Posters

Comparison of postoperative refractive outcome in eyes undergoing combined phacovitrectomy vs cataract surgery following vitrectomy

Poster Details

First Author: P.Tranos GREECE

Co Author(s):    M. Triantafylla   A. Vakalis   S. Asteriadis   N. Kozeis                    

Abstract Details



Purpose:

To investigate the accuracy of preoperative biometry in eyes undergoing combined phacovitrectomy and to compare it with eyes having cataract surgery at a separate time point following vitrectomy. We also evaluated factors influencing refractive outcomes in the study groups.

Setting:

''Ophthalmica'' Institute of Ophthalmology and Microsurgery, Thessaloniki, Greece

Methods:

The files of patients with epiretinal membrane or macular hole who underwent combined phacovitrectomy (group 1) or phacoemulsification after pars plana vitrectomy (group 2) were retrospectively reviewed. Primary outcome measure was the intraocular lens (IOL) power prediction error (PE) and the percentage of eyes with PE>0.5D in the two groups. Secondary outcome measures were the correlation between epidemiological, clinical or surgical factors and dioptric shift. In addition, the influence of optical coherence topography (OCT) characteristics including the integrity of external limiting membrane (ELM) and elipsoid layer to the refractive error was investigated.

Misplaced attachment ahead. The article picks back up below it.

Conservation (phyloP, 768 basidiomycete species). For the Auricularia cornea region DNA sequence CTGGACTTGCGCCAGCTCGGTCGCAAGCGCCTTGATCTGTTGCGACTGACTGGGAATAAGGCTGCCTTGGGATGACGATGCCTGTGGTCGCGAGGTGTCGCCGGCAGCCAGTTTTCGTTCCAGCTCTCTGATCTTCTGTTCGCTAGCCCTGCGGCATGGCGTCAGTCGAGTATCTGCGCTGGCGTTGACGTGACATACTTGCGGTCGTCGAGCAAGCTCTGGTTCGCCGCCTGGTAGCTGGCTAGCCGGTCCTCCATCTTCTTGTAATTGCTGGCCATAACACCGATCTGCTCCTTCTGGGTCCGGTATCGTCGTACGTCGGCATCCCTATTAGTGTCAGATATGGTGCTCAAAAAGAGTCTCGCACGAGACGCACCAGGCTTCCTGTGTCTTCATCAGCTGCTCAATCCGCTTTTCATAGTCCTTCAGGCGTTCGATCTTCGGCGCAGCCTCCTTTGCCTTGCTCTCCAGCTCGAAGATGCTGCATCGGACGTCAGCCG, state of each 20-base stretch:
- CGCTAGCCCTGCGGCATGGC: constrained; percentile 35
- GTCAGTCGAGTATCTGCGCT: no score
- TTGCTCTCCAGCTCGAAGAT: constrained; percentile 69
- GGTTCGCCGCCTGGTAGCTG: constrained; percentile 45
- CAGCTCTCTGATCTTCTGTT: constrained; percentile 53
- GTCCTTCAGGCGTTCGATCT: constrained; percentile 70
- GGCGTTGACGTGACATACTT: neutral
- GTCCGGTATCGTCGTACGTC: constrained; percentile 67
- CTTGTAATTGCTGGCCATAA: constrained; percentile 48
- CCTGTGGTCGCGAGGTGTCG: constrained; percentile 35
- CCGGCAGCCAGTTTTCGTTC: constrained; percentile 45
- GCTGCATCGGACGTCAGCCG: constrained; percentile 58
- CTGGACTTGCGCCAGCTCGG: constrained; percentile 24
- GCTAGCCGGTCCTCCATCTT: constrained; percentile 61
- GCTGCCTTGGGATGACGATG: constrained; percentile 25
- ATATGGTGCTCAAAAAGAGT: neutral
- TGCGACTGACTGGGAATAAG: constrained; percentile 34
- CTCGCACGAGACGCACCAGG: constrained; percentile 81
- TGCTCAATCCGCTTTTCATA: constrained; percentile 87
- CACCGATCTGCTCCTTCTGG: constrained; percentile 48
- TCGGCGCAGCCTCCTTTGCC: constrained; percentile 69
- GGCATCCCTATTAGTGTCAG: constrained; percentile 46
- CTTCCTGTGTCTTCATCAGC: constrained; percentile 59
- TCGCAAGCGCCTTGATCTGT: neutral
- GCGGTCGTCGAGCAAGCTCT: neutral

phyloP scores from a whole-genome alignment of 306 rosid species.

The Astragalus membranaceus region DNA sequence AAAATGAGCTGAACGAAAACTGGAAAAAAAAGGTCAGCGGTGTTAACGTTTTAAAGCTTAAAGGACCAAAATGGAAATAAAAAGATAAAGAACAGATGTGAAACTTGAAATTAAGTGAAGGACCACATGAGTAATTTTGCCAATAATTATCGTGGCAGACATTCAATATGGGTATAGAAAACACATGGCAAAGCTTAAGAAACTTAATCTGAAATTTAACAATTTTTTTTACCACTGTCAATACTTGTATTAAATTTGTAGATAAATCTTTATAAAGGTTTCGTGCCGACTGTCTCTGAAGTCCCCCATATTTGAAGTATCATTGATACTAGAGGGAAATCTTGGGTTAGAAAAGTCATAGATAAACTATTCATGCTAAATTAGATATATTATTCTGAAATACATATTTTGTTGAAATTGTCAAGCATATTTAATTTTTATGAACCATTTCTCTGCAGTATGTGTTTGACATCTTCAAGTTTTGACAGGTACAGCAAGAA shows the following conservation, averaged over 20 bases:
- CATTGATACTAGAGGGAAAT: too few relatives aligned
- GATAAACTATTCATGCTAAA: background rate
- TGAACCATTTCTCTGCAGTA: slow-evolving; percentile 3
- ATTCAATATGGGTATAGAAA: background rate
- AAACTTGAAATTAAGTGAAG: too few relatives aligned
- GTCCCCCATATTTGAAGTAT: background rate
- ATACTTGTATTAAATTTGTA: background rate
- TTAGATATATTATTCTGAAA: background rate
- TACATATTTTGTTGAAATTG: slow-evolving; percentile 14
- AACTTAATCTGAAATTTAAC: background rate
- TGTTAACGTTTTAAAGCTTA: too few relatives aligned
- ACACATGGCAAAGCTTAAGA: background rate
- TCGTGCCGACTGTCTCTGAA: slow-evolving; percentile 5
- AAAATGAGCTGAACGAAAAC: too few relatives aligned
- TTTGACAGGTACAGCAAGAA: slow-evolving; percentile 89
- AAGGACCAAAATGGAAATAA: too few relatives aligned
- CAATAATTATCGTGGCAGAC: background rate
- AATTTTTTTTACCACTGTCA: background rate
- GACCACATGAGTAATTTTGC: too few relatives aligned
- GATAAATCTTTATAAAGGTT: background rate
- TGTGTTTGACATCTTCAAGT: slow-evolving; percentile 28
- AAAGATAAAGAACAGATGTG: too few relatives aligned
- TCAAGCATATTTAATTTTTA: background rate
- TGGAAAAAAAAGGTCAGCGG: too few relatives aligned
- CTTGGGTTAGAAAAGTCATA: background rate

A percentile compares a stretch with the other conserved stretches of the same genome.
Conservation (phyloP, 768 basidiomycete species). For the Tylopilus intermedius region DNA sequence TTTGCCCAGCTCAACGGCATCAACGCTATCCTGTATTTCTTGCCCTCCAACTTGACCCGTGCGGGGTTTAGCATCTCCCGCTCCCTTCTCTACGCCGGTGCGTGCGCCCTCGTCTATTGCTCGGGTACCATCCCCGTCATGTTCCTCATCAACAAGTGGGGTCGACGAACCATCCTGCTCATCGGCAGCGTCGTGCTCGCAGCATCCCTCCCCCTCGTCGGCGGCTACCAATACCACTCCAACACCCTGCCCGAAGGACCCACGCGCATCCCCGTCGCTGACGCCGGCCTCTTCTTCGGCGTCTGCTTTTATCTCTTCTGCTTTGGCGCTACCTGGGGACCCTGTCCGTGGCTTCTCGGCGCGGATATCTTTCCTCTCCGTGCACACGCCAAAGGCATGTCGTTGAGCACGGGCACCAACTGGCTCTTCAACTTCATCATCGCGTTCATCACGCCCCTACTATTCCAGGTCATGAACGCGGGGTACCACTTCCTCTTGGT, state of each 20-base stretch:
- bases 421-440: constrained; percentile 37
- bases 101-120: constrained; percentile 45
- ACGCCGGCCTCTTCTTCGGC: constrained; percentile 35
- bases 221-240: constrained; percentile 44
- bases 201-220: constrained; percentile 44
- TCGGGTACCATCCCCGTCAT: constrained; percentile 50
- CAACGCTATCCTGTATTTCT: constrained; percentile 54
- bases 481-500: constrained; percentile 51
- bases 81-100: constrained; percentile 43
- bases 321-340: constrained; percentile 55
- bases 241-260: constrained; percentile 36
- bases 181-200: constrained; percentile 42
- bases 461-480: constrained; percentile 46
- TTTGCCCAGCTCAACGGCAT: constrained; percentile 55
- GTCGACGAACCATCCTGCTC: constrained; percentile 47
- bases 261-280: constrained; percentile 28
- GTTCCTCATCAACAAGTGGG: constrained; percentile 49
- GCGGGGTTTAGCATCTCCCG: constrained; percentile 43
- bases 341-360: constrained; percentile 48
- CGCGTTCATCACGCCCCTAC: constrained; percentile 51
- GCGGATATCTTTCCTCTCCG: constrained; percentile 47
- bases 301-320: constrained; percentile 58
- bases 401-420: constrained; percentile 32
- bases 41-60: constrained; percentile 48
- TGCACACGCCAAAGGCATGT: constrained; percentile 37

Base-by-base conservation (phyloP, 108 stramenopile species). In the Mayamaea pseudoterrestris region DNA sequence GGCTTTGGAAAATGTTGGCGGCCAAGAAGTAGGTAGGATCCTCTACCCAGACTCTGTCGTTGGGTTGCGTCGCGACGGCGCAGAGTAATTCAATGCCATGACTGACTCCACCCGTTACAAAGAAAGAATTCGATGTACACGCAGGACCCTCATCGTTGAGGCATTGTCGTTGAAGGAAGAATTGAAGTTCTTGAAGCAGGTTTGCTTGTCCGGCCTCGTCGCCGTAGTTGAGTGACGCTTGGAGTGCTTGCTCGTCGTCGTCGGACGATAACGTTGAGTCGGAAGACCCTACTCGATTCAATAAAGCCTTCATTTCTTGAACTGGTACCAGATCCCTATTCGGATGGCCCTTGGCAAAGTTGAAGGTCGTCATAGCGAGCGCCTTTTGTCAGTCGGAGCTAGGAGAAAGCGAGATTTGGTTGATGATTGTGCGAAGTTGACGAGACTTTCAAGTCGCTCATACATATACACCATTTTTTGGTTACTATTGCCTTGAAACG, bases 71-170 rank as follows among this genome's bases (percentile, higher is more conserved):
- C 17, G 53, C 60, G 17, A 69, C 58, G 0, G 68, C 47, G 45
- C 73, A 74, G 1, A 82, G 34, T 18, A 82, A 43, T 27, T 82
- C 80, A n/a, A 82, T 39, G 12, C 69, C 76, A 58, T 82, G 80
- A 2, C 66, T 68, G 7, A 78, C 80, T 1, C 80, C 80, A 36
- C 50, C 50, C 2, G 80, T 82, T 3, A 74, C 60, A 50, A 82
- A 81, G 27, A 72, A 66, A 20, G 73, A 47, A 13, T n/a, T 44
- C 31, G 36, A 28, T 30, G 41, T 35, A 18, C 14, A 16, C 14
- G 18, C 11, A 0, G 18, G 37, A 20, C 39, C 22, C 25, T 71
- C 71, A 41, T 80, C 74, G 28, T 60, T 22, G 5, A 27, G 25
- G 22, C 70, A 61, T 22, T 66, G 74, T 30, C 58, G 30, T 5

Results:

Seventy three eyes of 69 consecutive patients were identified and included in the study. The mean PE was -0.2D (range +1.4 to -2.5D) in group 1 and 0D (range +1.0 to -1.45D) in group 2. Dioptric shift greater than 0.5D was observed in 47% of eyes in group 1 as opposed to 17% of eyes in group 2 (p=0.027). The aforementioned refractive error was associated with worse baseline and final best corrected visual acuity (p=0.046 and p=0.021 respectively) and shallower anterior chamber depth (p=0.048). Elipsoid or ELM disruption was not associated with significantly greater postoperative refractive deviations (p>0.05).

Conclusions:

Combined phacovitrectomy results in greater postoperative refractive error compared to phacoemulsification alone following vitrectomy. The myopic overcorrection frequently seen after combined surgery could be counteracted by aiming for residual hypermetropia. Patients with worse vision and shallow anterior chamber require more caution since they are prone to inaccurate preoperative biometry.

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